There are certainly other significant causes of the decline in bird populations: habitat loss, cell-tower collisions, cat predation and pesticide exposure are the most significant. You can get more information about these issues at the American Bird Conservancy (https://abcbirds.org/).
We now know that window-collision is at the top of that list.
The spread of diseases like West Nile Virus is very significant killer for many bird species. Research is underway to get a better understanding of ramifications of WNV. The National Audubon Society has an updated webpage with the latest information.
7. Won’t this problem be solved through evolutions? Won’t the smart birds avoid the glass?
There is nothing in avian biology to support a solution through evolution. And even if there were, evolution is a very slow process. And the construction of unfriendly buildings is expanding rapidly.
8. I’ve seen buildings in nature areas with lots of glass. If birds die at windows, why would they put them in nature centers?
Unfortunately the facts about birds being killed by window strikes have not been well-known within the conservation community (no doubt thanks to the scavengers who remove evidence). That is changing, and in the meantime, nature centers are taking preventive actions. The next nature center to be built in Chicago, the Ford Calumet Environmental Center, is designed based on the best bird-friendly techniques.
9. This will sound terrible but, ultimately, I don’t think my clients will change their design plans. What happens if they don’t?
Maybe nothing. Perhaps the window situation at your client’s building won’t impact birds very much. Perhaps the windows won’t reflect sky or trees may not be close enough to be reflected in the windows.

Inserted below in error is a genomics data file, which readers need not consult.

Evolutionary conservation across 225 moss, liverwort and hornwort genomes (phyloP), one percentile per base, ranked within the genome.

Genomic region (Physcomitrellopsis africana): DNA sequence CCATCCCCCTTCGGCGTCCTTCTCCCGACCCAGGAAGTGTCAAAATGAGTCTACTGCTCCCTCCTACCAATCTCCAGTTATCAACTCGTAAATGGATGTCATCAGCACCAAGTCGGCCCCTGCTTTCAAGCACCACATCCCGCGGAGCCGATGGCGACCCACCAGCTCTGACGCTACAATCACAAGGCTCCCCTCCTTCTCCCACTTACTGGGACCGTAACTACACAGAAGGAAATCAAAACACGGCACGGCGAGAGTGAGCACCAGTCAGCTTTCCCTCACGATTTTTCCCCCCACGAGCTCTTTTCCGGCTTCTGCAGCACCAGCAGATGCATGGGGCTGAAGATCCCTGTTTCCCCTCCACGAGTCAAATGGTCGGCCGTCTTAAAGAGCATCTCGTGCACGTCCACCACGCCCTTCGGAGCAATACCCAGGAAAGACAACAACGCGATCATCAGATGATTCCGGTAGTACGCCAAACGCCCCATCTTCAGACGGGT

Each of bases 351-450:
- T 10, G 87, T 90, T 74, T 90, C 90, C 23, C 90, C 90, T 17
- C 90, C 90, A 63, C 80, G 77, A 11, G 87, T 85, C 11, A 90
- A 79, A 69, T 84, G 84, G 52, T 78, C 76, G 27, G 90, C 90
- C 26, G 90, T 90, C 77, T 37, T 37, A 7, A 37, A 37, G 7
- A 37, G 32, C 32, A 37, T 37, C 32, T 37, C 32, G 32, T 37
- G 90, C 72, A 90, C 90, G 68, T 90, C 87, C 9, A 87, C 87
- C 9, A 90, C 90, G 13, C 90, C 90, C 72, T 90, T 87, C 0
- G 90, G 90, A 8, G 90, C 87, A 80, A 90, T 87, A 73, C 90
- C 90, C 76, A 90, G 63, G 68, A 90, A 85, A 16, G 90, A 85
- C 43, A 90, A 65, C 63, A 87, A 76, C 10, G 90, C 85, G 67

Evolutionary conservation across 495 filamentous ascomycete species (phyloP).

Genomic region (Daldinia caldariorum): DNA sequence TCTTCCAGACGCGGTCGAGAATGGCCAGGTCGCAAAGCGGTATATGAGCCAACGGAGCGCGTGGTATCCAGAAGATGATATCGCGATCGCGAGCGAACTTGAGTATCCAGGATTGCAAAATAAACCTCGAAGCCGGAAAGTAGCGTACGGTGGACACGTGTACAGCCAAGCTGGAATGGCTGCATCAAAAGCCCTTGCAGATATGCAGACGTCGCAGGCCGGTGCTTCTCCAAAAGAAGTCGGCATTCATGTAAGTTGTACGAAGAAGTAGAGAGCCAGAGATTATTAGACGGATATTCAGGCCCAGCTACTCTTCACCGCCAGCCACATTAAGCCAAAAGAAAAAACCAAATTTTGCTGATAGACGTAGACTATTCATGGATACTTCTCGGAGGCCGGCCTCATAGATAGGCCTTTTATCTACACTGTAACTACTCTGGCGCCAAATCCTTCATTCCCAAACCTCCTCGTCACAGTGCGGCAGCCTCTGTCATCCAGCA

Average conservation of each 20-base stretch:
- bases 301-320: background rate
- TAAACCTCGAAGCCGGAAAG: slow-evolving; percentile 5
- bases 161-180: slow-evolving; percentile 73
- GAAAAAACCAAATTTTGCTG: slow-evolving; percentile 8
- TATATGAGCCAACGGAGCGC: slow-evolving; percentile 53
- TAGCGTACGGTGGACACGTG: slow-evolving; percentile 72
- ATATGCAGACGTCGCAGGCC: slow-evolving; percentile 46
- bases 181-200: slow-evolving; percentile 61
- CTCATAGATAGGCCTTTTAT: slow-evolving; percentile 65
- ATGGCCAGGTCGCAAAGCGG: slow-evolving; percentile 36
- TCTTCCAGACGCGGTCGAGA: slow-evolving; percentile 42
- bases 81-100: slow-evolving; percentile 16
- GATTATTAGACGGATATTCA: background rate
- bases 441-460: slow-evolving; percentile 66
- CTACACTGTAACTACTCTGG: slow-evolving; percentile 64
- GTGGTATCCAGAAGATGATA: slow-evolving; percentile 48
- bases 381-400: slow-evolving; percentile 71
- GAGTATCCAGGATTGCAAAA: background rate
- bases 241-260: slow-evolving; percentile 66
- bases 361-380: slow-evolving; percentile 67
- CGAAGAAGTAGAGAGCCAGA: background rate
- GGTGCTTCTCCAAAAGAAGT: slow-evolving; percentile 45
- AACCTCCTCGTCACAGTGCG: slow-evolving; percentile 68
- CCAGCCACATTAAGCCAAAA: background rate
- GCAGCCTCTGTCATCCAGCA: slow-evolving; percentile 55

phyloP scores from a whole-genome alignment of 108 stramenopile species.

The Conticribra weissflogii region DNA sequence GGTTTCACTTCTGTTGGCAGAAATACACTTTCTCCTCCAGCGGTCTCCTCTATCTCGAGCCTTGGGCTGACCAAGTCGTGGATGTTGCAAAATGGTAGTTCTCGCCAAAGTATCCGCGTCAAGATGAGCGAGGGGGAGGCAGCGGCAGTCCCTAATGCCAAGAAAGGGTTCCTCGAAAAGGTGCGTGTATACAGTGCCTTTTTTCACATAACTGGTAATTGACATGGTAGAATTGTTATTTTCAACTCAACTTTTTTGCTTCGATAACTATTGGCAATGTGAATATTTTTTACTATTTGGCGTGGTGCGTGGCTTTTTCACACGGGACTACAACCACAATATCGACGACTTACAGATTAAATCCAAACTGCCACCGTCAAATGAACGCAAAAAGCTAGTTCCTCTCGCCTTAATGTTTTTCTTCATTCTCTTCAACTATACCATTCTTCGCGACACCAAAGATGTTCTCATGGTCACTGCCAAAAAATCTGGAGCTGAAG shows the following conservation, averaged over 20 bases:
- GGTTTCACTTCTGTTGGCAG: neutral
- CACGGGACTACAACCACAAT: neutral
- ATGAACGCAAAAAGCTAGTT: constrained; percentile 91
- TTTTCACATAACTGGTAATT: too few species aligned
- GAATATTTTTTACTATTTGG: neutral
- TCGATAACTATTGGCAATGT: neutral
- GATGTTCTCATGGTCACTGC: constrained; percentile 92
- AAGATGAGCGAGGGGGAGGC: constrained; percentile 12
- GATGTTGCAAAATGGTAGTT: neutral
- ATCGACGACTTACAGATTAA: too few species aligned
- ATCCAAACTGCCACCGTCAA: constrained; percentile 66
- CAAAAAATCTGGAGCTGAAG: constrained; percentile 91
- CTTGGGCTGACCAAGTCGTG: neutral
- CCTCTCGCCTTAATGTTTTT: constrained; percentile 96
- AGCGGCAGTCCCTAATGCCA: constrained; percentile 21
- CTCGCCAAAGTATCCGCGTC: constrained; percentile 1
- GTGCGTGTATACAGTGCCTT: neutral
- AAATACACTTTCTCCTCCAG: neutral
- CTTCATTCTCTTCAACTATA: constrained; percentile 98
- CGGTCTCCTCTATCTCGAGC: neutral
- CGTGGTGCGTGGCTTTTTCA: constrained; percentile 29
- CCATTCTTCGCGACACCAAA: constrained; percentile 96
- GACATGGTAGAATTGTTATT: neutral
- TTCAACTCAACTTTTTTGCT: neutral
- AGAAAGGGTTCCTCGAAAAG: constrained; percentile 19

But if there are reflections of trees or sky or something that tempts birds, your clients can look forward to two significant consequences:
The dead birds will attract scavengers, which will hang around the building waiting for their next meal. Attracting scavengers of any kind – especially rats – is undesirable and a health hazard for human residents of problem buildings and passersby.
If the bird-kill situation is significant, the people who work or visit the building will be disturbed by the sight of dead birds. Worse yet, tenants working by a window will be distressed that birds are hitting the windows. Tenants in one downtown Chicago building have described, unhappily, their experience listening to the distress cries of birds as they strike windows or lie dying below.
10. What about lights? I read that lights are part of the problem.
Artificial lights are a very big problem. Birds are drawn to lights (like moths to a flame). Scientists can only speculate why but the fact is well-documented.
Birds fly into or around the lights incessantly until they fall, exhausted or near death, to the rooftop or ground. Janitors, as well as independent sightings, have verified that on some nights, especially in foggy, overcast conditions, thousands of birds may be mesmerized by the lights of a single building. Across an entire migration season, the death toll may be in the tens of thousands at some buildings.
Long-term scientific research at Chicago’s McCormick Place convention center has proven that there is an 80% reduction in bird fatalities when the lights are turned out.
Lights in lower-level lobbies are also a big hazard: The light attracts the bird, which can’t see the glass barrier in the way. Building owners are encouraged to adopt a policy of low-level lobby and atrium lighting throughout the night.
11. Do window decals work? I thought an owl or falcon decal would scare the birds.
Birds know that the decal is not a bird of prey.
Decals work only if used to fully obstruct the reflections of trees and sky. Birds will attempt to fly through anything larger than 4” wide by 2” high. Think about their skills at flying into and through tree branches and leaves.